Constructed Product Result analysis (c.f.

`-fcpr-anal`

) has been overhauled and will now unbox nestedly, if termination properties of the function permit. This allows unboxing of constructed results returned by`IO`

actions. E.g.:sumIO :: [Int] -> IO Int sumIO [] = return 0 sumIO (x:xs) = do r <- sumIO xs return $! x + r

Note the use of

`$!`

: Without it, GHC would be unable to see that evaluation of`r`

and`x`

terminates (and rapidly, at that). An alternative would be to evaluate both with a bang pattern or a`seq`

, but the`return $! <res>`

idiom should work more reliably and needs less thinking.Demand analysis (cf.

`-fstrictness`

) now integrates a Boxity Analysis that tracks whether a function needs a parameter boxed. If that is the case, the worker/wrapper transformation (cf.`-fworker-wrapper`

) will not unbox that parameter, leading to less reboxing in many cases.For reasons of backwards-compatible performance, you may find that the new mechanism is too aggressive in a few cases (e.g., still unboxing a parameter that is used boxed in a hot path). Do post a bug report with your example! Then wrap the uses of the parameter in

`GHC.Exts.lazy`

for a short-term fix.Tag inference has been implemented.

It’s a new backend optimization pass aimed at avoiding redundant evaluatedness checks. The basic pass is always enabled and not optional. When using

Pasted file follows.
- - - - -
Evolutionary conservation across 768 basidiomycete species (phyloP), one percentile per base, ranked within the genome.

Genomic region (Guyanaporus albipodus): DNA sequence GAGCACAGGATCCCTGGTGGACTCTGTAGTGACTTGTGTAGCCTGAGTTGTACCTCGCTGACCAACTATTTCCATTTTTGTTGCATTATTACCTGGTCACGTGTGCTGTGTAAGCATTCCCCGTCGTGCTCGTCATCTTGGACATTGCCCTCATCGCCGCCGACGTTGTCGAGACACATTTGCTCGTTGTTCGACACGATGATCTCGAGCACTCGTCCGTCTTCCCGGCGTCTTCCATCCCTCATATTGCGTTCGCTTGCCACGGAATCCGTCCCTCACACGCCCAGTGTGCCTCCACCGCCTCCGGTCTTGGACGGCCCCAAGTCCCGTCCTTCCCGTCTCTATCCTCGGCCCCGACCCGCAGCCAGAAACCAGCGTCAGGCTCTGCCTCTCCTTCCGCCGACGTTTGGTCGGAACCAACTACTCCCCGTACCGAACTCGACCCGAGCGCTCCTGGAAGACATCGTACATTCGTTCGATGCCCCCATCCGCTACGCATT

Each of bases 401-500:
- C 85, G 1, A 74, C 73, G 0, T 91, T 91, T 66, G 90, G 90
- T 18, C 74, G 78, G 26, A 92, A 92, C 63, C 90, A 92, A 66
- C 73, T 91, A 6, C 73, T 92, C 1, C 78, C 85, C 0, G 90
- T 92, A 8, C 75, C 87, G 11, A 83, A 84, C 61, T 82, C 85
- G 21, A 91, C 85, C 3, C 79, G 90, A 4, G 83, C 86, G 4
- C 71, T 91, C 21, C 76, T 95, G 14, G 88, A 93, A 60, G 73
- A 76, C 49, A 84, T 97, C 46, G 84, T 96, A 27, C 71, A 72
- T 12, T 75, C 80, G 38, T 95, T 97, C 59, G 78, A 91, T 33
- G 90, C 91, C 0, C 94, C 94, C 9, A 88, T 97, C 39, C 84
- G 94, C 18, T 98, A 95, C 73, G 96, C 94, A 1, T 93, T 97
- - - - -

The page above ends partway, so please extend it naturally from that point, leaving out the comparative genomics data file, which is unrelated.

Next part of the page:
`-fworker-wrapper-cbv`

it additionally will generate workers for functions with strict arguments, pushing the evaluation+tagging of the arguments into the wrapper and allowing the worker to simply assume all arguments are fully evaluated and properly tagged. Usually the wrapper will then inline, and if the argument is known to be properly tagged at the call site the wrapper will become a no-op. Giving us a more efficient worker without adding any overhead. If the argument*isn’t*known to be evaluated we perform the same amount of work, but do it at call sites instead of inside the called function.In general

`-fworker-wrapper-cbv`

is very beneficial and can be safely enabled. However sadly there are two exceptions. It can break rules for code which made assumptions about which functions get a W/W split which now no longer hold. See #20364 for the details. For this reason it isn’t enabled by default. For code which has the proper`INLINABLE`

(INLINABLE pragma) and`INLINE`

(INLINE pragma) or that doesn’t define any rule-relevant functions this shouldn’t happen. The longterm fix here is to apply the proper pragmas. There is also a known issue where a function taking multiple unlifted arguments can cause excessive spilling (#20334). This seems to be an edge case. But if you think you are hitting this case please comment on the ticket so that we can prioritize it accordingly.Support for Sun SPARC architecture has been dropped (#16883).

A fix for GHC’s handling of the XDG Base Directory Specification (#6077, #20684, #20669, #20660):